haiku Japanese verse form with three lines of five, seven, and five syllables often alluding to the subject of nature or the seasons
halakhah Rabbinic religious law
Harlem Renaissance period of vibrant African-American cultural and intellectual life during the 1920s and 1930s, centered in New York City's Harlem neighborhood
Harmony (art) congruity or compatibility of parts with one another and with the whole; the state of all elements being in perfect balance
suspension of disbelief an audience's willingness to accept events onstage as true or plausible during a performance
Symbolism use of a symbol, object, or image to represent something else (that is, a concept or idea)
Symmetry the exact duplication of elements (shapes, forms, etc) on either side of a (usually imaginary) straight-lined central axis
Sympathetic magic a mythic ceremony or ritual found in early societies designed to influence the behavior of deities or supernatural forces
symphony a full orchestral work usually in four movements
syncopation (music) in music, when normally unaccented beats are accented in a piece of music
syncopation (dance) dance that involves steps to an unstressed beat; improvised or rehearsed execution of more rhythmical step patterns
Synthesis the combination of thesis and antithesis which produces a new and higher level of truth
synthesizer electronic instrument that produces a variety of sounds by generating and combining signals of different frequencies; it can either imitate other instruments or generate unusual new sounds
Tempera a water-based paint that uses egg, glue, or casein as a binder; it dries with a flat, dull finish, which means it is not as luminous as oil paint
tempo measured pace at which a composition is played
Ten Commandments moral rules given by God to the prophet Moses, according to the Hebrew Bible
Tensile strength ability of a material to withstand bending
Texture (art) the surface quality (roughness or smoothness) of materials, either actual or implied
texture (music) a component of orchestration, referring in a descriptive way to the number of instruments playing at any one time
The Eightfold Path the Buddhist guide to a life of peace and harmony including eight directives for living a "right" life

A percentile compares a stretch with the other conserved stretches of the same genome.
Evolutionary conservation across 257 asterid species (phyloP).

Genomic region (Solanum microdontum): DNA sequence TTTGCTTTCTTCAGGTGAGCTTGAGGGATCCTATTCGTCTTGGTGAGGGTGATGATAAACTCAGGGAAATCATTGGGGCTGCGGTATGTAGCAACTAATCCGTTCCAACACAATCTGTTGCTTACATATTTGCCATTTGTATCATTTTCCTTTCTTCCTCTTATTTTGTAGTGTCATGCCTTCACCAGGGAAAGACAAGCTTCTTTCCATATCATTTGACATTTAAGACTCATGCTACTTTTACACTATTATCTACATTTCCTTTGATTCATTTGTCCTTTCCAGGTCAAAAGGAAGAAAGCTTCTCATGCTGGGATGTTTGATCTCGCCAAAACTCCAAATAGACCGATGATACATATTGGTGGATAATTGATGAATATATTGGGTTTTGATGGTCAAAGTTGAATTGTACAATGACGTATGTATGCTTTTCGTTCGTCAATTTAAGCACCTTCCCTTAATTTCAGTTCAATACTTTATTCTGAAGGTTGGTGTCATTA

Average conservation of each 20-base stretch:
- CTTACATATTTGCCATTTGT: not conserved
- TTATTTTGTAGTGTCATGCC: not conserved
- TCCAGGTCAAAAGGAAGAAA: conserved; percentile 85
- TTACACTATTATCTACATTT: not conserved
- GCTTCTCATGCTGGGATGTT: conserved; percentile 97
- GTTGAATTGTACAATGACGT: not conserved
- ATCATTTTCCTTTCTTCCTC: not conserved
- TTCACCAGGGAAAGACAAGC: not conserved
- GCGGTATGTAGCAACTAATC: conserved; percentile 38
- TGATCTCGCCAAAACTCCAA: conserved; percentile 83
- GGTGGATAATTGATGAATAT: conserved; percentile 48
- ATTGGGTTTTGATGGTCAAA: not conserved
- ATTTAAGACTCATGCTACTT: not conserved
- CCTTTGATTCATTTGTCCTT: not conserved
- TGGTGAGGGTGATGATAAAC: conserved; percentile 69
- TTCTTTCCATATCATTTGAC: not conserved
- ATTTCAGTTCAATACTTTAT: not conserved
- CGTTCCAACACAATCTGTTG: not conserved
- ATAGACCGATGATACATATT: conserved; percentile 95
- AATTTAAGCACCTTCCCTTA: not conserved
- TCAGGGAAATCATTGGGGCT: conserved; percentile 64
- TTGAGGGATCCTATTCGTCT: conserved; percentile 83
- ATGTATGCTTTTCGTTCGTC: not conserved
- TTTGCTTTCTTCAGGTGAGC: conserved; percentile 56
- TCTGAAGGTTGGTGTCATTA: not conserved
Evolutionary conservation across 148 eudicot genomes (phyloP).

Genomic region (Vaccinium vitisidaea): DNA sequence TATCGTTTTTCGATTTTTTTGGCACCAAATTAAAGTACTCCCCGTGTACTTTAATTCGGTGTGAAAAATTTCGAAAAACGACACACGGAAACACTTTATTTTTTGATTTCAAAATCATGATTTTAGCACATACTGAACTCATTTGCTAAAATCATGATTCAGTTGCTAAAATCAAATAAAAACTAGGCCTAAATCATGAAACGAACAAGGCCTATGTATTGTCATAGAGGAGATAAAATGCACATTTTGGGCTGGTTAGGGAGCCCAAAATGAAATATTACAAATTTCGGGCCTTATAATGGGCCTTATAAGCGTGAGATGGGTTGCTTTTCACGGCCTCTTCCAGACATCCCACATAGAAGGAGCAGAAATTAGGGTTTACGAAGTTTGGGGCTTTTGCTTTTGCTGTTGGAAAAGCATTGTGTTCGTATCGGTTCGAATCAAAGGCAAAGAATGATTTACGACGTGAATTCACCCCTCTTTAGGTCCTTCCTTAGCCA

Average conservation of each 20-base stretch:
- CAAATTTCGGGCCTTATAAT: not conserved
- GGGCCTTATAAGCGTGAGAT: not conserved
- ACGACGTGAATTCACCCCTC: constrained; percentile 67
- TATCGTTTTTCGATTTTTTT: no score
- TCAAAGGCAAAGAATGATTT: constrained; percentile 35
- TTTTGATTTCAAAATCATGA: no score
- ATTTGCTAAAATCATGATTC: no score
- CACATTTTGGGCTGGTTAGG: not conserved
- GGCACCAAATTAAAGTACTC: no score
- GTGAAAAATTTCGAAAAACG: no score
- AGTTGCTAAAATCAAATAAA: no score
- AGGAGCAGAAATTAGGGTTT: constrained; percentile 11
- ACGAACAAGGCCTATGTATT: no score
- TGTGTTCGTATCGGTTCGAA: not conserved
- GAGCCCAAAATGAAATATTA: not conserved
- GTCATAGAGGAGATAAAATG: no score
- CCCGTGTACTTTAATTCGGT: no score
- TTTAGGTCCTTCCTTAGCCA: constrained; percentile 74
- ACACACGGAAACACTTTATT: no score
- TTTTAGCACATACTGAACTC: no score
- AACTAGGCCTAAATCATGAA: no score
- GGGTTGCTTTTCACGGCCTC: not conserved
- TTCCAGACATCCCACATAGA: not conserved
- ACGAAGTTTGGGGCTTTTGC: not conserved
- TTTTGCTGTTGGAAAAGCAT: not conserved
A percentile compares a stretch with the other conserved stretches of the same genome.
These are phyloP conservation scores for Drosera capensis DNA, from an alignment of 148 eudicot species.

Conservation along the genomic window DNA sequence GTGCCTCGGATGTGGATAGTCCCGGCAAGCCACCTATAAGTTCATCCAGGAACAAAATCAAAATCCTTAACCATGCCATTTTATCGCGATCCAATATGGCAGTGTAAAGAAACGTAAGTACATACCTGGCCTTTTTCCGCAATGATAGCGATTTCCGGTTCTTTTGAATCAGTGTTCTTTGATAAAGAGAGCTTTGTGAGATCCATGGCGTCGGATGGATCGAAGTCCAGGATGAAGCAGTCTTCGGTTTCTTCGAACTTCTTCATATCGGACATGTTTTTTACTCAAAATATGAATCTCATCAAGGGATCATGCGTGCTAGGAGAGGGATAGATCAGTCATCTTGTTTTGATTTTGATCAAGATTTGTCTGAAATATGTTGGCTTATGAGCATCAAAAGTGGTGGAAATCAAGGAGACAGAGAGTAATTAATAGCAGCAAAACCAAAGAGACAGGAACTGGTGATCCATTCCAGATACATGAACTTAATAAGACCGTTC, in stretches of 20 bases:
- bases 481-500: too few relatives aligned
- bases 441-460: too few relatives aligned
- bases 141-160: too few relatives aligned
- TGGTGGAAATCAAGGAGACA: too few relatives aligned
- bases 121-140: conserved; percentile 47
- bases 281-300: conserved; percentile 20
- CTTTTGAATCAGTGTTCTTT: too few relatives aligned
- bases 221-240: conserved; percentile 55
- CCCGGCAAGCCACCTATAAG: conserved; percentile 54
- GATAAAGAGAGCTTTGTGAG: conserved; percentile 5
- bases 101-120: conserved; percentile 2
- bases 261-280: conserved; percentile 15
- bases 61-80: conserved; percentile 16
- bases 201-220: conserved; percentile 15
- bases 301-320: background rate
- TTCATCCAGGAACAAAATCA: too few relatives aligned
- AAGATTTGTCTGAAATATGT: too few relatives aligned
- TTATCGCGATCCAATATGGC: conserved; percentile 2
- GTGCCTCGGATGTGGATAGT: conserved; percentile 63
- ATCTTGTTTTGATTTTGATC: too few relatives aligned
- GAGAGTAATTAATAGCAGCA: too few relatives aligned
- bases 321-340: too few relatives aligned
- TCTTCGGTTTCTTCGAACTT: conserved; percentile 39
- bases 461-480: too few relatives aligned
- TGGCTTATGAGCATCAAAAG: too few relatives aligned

The Forms Plato's concept that there are ideal essences (the Forms) of objects or things
The Golden Mean desirable middle between two extremes, between excess and inadequacy, as defined by Aristotle
The Hero's Journey the mythic quest in pursuit of some destination or goal whose attainment will lend greater meaning to life
the Virtues those traits of character or admirable properties allowing humans to achieve a virtuous life
The Way the path of the morally enlightened individual in Daoist teaching
theater the art of writing and producing plays, a collaborative medium of artistic expression
Theater of Alienation dramatic genre associated with Bertold Brecht which sought to create emotional distance by highlighting artificiality of the theater, so the audience would watch objectively and focus on ideas
Theater of Cruelty dramatic genre which assaults the senses through shocking scenes with a goal of alienation and entertainment
theme a musical idea repeated through a composition
tilting vertical movement of the camera from a fixed position
timbre the "color" of a tone, meaning which instrument plays it; the color or quality of the musical sound being produced
title cards explanatory printed text on cards inserted into a film
toccata musical style that allows the performer to present variations on a stated theme and display virtuosity
tonal music music that is written in a specific key
Tone (music) the basic element of music, also called a note; it is used to construct a melody
tone a single note of a definite frequency formal Islamic prayer performed by Muslims five times a day